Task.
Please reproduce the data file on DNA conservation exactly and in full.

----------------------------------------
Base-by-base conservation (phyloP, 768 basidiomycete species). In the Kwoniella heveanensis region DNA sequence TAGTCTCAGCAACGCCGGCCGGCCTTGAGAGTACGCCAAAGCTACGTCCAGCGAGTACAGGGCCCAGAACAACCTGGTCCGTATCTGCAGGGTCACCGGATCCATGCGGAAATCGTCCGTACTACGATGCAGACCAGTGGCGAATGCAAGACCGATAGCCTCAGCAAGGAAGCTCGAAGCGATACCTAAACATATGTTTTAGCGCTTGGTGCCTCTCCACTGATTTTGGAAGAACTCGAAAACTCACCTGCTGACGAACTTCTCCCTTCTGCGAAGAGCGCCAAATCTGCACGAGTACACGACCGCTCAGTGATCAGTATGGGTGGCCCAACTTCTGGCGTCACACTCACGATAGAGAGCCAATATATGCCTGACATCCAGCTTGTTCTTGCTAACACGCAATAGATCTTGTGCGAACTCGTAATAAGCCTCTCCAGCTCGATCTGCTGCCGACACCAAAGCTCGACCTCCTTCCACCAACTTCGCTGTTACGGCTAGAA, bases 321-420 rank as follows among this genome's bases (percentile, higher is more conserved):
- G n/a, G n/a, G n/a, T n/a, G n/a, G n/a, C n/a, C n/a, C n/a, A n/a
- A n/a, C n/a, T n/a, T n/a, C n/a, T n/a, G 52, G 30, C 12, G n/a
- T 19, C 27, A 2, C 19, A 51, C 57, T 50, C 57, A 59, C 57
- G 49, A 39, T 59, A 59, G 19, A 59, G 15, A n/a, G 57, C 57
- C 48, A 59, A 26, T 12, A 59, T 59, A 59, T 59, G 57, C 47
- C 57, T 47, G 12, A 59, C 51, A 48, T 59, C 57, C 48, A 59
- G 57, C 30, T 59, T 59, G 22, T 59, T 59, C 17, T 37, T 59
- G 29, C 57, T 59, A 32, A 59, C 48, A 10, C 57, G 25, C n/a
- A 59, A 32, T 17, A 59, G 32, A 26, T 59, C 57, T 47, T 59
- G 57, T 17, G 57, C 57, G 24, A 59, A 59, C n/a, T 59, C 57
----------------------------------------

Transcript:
Base-by-base conservation (phyloP, 768 basidiomycete species). In the Kwoniella heveanensis region DNA sequence TAGTCTCAGCAACGCCGGCCGGCCTTGAGAGTACGCCAAAGCTACGTCCAGCGAGTACAGGGCCCAGAACAACCTGGTCCGTATCTGCAGGGTCACCGGATCCATGCGGAAATCGTCCGTACTACGATGCAGACCAGTGGCGAATGCAAGACCGATAGCCTCAGCAAGGAAGCTCGAAGCGATACCTAAACATATGTTTTAGCGCTTGGTGCCTCTCCACTGATTTTGGAAGAACTCGAAAACTCACCTGCTGACGAACTTCTCCCTTCTGCGAAGAGCGCCAAATCTGCACGAGTACACGACCGCTCAGTGATCAGTATGGGTGGCCCAACTTCTGGCGTCACACTCACGATAGAGAGCCAATATATGCCTGACATCCAGCTTGTTCTTGCTAACACGCAATAGATCTTGTGCGAACTCGTAATAAGCCTCTCCAGCTCGATCTGCTGCCGACACCAAAGCTCGACCTCCTTCCACCAACTTCGCTGTTACGGCTAGAA, bases 321-420 rank as follows among this genome's bases (percentile, higher is more conserved):
- G n/a, G n/a, G n/a, T n/a, G n/a, G n/a, C n/a, C n/a, C n/a, A n/a
- A n/a, C n/a, T n/a, T n/a, C n/a, T n/a, G 52, G 30, C 12, G n/a
- T 19, C 27, A 2, C 19, A 51, C 57, T 50, C 57, A 59, C 57
- G 49, A 39, T 59, A 59, G 19, A 59, G 15, A n/a, G 57, C 57
- C 48, A 59, A 26, T 12, A 59, T 59, A 59, T 59, G 57, C 47
- C 57, T 47, G 12, A 59, C 51, A 48, T 59, C 57, C 48, A 59
- G 57, C 30, T 59, T 59, G 22, T 59, T 59, C 17, T 37, T 59
- G 29, C 57, T 59, A 32, A 59, C 48, A 10, C 57, G 25, C n/a
- A 59, A 32, T 17, A 59, G 32, A 26, T 59, C 57, T 47, T 59
- G 57, T 17, G 57, C 57, G 24, A 59, A 59, C n/a, T 59, C 57